Alright, enough complaining for now. Let’s get to the good stuff, since despite my complaints Chrono Trigger is not a bad game, just disappointing compared to what I’ve heard about it. As I mentioned before, you can fight the final boss ANY TIME and get a different ending depending on when you beat him. In New Game+ you can face the guy right at the freaking beginning! Since you can directly warp to the final boss any time, the “final dungeon” is optional. It gives loads of good items, EXP, and several optional bosses, but if you hate the dungeons then you can skip right to the final boss! Pretty neat. The time travelling is nicely done, and at one point the main character dies and you can choose to continue the game without him. There are no random battles, instead you get enemies visible on the screen and you initiate the fight by touching them. No slow transition into a battle screen either–you fight directly on the current background. Soundtrack is not bad, and the 2D sprites are pretty damn nice! For an SNES game, those are some detailed spritework (unless they actually upgraded the graphics for the DS version).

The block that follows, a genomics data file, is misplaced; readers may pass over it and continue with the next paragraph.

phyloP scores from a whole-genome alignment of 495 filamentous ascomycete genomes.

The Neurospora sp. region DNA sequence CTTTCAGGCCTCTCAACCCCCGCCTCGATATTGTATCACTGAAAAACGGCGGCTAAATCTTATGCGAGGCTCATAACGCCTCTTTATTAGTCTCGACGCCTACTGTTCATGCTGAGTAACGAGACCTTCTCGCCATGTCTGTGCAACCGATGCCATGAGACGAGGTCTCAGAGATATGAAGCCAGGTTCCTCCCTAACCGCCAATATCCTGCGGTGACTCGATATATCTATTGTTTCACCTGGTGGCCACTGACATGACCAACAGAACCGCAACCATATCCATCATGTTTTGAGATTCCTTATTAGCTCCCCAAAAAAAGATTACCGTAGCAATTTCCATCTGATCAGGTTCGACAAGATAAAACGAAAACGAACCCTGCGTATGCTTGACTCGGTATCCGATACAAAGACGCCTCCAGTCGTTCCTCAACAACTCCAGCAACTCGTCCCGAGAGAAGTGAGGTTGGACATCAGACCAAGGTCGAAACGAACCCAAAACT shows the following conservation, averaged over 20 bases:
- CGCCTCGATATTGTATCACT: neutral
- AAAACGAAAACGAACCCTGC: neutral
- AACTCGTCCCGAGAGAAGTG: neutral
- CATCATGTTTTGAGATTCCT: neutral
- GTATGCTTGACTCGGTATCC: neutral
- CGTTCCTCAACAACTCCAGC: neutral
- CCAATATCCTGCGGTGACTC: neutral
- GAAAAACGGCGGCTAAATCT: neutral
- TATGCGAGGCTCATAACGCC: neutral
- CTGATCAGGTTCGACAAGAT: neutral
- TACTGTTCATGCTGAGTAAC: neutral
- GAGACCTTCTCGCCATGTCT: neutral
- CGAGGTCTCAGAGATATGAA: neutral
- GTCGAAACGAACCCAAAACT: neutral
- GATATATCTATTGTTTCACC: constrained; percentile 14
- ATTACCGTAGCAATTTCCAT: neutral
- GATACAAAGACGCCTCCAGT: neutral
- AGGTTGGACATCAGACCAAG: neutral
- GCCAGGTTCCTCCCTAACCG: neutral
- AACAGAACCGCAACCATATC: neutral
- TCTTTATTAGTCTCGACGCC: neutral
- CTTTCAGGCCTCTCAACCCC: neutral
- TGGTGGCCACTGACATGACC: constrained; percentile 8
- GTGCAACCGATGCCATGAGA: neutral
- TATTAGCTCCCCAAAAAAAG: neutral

Chrono Trigger didn’t click with me due to the ATB system (and once I dislike the battle system, it makes me notice the other flaws much more easily), and whatever magic cast on the fans didn’t seem to be effective on me, but I am interested enough to probably give Chrono Cross a try on the PSN eventually. I seem to have faith in sequels of games I’m not satisfied with, for whatever reason.